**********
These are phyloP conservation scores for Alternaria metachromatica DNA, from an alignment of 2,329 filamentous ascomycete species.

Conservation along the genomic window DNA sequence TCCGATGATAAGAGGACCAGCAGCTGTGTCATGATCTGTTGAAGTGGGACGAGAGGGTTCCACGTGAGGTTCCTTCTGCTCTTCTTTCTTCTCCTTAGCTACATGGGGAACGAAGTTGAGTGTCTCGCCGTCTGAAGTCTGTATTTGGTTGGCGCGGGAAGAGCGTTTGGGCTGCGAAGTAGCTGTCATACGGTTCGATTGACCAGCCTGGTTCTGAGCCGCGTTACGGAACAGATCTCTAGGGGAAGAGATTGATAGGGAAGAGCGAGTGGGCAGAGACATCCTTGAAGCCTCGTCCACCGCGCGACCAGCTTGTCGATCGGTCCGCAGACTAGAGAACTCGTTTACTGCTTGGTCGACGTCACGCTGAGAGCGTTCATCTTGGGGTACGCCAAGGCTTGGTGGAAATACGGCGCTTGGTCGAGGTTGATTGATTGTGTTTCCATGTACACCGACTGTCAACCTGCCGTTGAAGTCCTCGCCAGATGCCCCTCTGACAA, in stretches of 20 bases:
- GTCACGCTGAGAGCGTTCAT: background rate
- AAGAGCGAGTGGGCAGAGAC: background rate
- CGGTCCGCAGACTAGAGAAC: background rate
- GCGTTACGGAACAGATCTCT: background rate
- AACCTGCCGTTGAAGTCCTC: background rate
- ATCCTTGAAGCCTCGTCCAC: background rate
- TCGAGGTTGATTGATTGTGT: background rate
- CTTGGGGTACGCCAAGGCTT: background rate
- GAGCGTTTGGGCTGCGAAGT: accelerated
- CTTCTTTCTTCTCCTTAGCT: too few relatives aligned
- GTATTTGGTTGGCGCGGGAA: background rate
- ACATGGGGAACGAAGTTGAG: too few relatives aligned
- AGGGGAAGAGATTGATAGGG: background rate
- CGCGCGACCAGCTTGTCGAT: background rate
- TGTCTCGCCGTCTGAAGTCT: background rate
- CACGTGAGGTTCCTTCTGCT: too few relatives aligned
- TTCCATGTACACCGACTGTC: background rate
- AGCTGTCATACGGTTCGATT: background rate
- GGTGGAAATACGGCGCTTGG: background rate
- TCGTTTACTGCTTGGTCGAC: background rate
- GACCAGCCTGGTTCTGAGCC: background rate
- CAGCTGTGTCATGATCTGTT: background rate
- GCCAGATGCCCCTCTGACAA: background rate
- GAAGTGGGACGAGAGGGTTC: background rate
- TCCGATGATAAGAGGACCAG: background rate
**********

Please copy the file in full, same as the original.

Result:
These are phyloP conservation scores for Alternaria metachromatica DNA, from an alignment of 2,329 filamentous ascomycete species.

Conservation along the genomic window DNA sequence TCCGATGATAAGAGGACCAGCAGCTGTGTCATGATCTGTTGAAGTGGGACGAGAGGGTTCCACGTGAGGTTCCTTCTGCTCTTCTTTCTTCTCCTTAGCTACATGGGGAACGAAGTTGAGTGTCTCGCCGTCTGAAGTCTGTATTTGGTTGGCGCGGGAAGAGCGTTTGGGCTGCGAAGTAGCTGTCATACGGTTCGATTGACCAGCCTGGTTCTGAGCCGCGTTACGGAACAGATCTCTAGGGGAAGAGATTGATAGGGAAGAGCGAGTGGGCAGAGACATCCTTGAAGCCTCGTCCACCGCGCGACCAGCTTGTCGATCGGTCCGCAGACTAGAGAACTCGTTTACTGCTTGGTCGACGTCACGCTGAGAGCGTTCATCTTGGGGTACGCCAAGGCTTGGTGGAAATACGGCGCTTGGTCGAGGTTGATTGATTGTGTTTCCATGTACACCGACTGTCAACCTGCCGTTGAAGTCCTCGCCAGATGCCCCTCTGACAA, in stretches of 20 bases:
- GTCACGCTGAGAGCGTTCAT: background rate
- AAGAGCGAGTGGGCAGAGAC: background rate
- CGGTCCGCAGACTAGAGAAC: background rate
- GCGTTACGGAACAGATCTCT: background rate
- AACCTGCCGTTGAAGTCCTC: background rate
- ATCCTTGAAGCCTCGTCCAC: background rate
- TCGAGGTTGATTGATTGTGT: background rate
- CTTGGGGTACGCCAAGGCTT: background rate
- GAGCGTTTGGGCTGCGAAGT: accelerated
- CTTCTTTCTTCTCCTTAGCT: too few relatives aligned
- GTATTTGGTTGGCGCGGGAA: background rate
- ACATGGGGAACGAAGTTGAG: too few relatives aligned
- AGGGGAAGAGATTGATAGGG: background rate
- CGCGCGACCAGCTTGTCGAT: background rate
- TGTCTCGCCGTCTGAAGTCT: background rate
- CACGTGAGGTTCCTTCTGCT: too few relatives aligned
- TTCCATGTACACCGACTGTC: background rate
- AGCTGTCATACGGTTCGATT: background rate
- GGTGGAAATACGGCGCTTGG: background rate
- TCGTTTACTGCTTGGTCGAC: background rate
- GACCAGCCTGGTTCTGAGCC: background rate
- CAGCTGTGTCATGATCTGTT: background rate
- GCCAGATGCCCCTCTGACAA: background rate
- GAAGTGGGACGAGAGGGTTC: background rate
- TCCGATGATAAGAGGACCAG: background rate